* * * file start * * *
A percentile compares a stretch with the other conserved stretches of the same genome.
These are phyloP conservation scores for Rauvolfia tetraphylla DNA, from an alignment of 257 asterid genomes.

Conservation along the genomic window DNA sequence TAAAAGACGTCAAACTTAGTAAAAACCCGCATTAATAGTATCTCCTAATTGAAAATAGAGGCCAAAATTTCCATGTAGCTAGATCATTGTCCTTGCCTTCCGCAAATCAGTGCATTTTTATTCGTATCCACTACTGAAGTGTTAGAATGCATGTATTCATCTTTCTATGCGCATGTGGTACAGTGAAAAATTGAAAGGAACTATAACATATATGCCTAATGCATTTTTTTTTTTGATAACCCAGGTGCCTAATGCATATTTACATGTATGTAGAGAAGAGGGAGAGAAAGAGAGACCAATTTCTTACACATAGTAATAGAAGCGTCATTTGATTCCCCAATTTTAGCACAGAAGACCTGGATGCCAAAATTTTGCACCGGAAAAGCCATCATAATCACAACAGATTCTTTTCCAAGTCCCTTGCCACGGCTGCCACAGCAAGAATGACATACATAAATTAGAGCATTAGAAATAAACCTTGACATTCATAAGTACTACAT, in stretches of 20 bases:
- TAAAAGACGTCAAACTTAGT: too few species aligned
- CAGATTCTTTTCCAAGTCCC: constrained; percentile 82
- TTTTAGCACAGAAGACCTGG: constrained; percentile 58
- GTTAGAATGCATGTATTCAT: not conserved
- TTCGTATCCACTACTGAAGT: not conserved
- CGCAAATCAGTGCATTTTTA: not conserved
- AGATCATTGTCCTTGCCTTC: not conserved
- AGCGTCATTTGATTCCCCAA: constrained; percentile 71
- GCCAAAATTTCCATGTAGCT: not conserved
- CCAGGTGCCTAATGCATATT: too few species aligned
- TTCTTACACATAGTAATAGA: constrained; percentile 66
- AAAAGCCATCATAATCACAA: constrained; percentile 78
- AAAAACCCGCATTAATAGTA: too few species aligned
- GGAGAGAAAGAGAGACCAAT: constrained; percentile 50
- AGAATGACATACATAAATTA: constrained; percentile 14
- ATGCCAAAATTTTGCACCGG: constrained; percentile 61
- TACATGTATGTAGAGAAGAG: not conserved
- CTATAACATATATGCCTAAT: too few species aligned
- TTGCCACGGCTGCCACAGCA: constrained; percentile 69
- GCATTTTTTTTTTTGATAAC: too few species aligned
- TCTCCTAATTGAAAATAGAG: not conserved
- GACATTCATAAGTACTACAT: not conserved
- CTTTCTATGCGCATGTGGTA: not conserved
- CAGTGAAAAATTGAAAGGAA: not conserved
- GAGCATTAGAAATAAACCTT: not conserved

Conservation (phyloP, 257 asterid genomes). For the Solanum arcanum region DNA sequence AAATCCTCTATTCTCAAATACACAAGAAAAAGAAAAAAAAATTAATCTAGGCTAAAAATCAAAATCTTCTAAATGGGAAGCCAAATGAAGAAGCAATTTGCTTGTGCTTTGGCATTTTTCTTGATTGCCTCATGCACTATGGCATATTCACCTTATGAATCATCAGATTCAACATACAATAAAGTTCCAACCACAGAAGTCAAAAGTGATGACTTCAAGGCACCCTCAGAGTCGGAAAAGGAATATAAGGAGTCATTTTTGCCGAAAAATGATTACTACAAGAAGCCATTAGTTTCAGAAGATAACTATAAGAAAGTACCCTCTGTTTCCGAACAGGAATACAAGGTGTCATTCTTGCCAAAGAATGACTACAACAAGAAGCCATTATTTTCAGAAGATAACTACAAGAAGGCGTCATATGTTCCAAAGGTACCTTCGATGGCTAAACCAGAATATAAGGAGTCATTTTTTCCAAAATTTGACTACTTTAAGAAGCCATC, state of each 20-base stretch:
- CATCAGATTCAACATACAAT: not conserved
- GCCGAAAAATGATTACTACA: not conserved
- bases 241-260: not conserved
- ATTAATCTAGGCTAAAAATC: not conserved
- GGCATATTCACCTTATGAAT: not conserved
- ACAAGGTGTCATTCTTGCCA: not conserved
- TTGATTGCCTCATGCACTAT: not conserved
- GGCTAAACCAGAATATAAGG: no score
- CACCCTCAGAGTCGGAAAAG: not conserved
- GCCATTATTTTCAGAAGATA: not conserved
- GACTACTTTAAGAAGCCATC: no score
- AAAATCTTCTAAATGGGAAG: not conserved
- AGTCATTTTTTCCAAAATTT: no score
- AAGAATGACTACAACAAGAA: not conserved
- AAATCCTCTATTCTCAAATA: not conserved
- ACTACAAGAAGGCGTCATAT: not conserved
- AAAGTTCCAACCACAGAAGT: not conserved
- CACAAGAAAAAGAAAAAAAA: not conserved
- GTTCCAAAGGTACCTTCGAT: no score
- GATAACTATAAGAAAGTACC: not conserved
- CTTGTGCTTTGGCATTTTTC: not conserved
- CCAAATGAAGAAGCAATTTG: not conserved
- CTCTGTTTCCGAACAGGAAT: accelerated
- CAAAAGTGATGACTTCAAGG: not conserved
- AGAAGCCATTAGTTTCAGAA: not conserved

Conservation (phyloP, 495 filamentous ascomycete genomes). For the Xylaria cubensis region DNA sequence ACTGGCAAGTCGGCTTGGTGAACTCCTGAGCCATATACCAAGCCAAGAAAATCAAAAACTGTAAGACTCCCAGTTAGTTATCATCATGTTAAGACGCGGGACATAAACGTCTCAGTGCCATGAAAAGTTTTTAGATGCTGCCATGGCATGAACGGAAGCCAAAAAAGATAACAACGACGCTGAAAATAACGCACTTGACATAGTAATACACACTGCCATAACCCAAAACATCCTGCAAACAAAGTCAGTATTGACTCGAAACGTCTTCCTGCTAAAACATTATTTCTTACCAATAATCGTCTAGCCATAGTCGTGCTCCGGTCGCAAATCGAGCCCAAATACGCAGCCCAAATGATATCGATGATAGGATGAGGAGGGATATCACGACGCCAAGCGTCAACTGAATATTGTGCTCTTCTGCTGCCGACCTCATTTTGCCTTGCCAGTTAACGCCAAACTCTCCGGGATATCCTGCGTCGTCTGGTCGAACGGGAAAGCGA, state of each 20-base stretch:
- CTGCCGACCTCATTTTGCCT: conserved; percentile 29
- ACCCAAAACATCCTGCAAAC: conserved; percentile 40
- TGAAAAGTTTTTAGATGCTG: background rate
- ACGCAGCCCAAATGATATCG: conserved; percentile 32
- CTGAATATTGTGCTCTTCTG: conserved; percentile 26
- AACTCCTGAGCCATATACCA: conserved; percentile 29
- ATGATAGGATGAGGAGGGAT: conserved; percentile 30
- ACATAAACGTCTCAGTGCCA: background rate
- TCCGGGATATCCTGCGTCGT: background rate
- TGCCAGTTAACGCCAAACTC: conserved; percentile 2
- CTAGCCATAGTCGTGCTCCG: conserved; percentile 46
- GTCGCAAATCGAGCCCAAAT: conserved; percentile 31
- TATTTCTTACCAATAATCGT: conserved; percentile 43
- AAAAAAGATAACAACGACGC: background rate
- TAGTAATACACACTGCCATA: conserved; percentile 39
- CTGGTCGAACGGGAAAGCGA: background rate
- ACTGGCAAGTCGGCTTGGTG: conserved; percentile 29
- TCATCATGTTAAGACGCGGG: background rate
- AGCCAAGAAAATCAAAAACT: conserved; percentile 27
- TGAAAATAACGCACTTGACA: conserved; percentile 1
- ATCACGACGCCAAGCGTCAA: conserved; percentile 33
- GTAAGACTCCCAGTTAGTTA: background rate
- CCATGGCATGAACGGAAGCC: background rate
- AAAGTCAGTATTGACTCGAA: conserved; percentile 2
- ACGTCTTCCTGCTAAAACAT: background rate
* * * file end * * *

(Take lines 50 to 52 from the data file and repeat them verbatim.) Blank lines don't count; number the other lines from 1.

- CTTGTGCTTTGGCATTTTTC: not conserved
- CCAAATGAAGAAGCAATTTG: not conserved
- CTCTGTTTCCGAACAGGAAT: accelerated